Laid off but have tons of expertise in your field? You may want to look at smaller competitors for job opportunities.
Small companies are benefiting from a rise in the talent pool caused by layoffs at larger competitors, according to a report today in the Wall Street Journal. Typically, smaller companies are priced out of the high end of the labor market and forced to rely on employees with less experience and fewer business connections. From the article:
- In March, Jack Rabbit Collection LLC, a three-person handbag and leather-accessories maker in Los Angeles, was able to snag a large rival’s design-development executive after that person was laid off. Founder Mollie Culligan says the new hire, who has connections to tanneries and vendors, has helped the label reduce per-unit costs 20%. Plus, Ms. Culligan doesn’t have to spend as much time mentoring and can instead concentrate on her design work.
- “Before, I had to train people myself and really dump so much energy into inexperienced people who didn’t really add value,” she says.
JumpStart NYC is a 10-week program developed by the city of New York and a state university of New York (Levin Institute) that connects job seekers with experience at large financial firms to startups that are hiring. The program has seen some success in attracting former employees of Bear Stearns, Lehman Bros and Goldman Sachs, according to the WSJ article.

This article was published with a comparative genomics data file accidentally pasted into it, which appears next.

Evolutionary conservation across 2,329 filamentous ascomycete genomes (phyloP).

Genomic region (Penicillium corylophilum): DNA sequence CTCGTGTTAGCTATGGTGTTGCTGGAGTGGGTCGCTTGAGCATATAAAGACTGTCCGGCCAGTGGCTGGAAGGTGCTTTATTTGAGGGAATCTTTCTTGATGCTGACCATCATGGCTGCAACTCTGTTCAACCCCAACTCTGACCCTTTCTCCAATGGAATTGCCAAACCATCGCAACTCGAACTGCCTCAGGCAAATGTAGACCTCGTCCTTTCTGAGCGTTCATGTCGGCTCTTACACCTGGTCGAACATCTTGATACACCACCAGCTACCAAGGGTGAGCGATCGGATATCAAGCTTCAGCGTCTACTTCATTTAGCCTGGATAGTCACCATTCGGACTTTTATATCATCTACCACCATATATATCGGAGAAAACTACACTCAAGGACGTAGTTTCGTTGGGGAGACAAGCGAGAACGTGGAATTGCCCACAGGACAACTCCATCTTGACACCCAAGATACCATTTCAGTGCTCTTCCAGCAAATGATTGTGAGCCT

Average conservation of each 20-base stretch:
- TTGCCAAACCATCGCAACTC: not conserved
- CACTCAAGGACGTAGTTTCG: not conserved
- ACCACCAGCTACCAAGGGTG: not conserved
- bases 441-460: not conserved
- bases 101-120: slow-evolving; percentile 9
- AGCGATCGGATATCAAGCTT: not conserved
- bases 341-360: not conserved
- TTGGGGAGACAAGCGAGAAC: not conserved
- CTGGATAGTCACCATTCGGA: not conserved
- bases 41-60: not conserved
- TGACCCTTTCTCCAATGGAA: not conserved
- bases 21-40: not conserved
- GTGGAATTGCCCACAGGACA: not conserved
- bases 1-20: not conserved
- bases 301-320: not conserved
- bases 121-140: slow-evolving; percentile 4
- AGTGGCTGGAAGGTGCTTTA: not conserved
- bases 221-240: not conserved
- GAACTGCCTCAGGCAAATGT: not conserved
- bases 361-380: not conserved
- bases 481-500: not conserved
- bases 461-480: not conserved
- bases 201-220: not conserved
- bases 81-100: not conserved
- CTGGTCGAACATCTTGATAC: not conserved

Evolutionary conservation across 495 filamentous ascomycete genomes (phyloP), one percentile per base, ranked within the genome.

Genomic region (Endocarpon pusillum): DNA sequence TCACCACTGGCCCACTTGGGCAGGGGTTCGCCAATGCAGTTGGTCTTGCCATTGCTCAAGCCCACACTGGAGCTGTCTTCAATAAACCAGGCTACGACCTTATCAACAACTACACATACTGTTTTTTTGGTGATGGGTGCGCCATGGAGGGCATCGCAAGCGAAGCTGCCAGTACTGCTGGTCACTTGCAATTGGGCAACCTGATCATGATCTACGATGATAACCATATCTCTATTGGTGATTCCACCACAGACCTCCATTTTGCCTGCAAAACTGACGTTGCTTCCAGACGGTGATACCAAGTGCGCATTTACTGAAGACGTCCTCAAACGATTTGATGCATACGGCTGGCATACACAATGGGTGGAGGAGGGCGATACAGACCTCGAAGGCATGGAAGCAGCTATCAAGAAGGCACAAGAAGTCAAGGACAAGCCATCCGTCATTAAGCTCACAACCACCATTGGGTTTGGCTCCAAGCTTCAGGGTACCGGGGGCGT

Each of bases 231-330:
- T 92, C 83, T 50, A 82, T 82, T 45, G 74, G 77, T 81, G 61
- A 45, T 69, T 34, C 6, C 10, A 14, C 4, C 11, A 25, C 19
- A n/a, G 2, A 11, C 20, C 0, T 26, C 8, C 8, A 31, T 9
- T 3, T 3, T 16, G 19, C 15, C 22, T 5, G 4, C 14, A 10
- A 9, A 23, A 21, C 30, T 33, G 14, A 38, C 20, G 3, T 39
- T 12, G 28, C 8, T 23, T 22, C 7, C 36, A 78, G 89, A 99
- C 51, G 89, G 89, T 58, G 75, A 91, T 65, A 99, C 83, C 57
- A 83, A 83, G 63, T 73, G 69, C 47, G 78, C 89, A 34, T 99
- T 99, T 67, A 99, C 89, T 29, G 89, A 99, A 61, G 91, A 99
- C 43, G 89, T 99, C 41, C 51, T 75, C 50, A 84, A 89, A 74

Yet, the article is keen to point out that working for a smaller company may not have all the same salary perks, benefits and daily work expectations as larger companies.
If you’re considering looking at smaller companies and keeping your job search as broad as possible, having a clear strategy for dealing with the salary and benefit differences should help alleviate some of the pain. Remember, these days it’s all about quantifying your return on investment.
[Image by gshowman via Flickr, CC 3.0]
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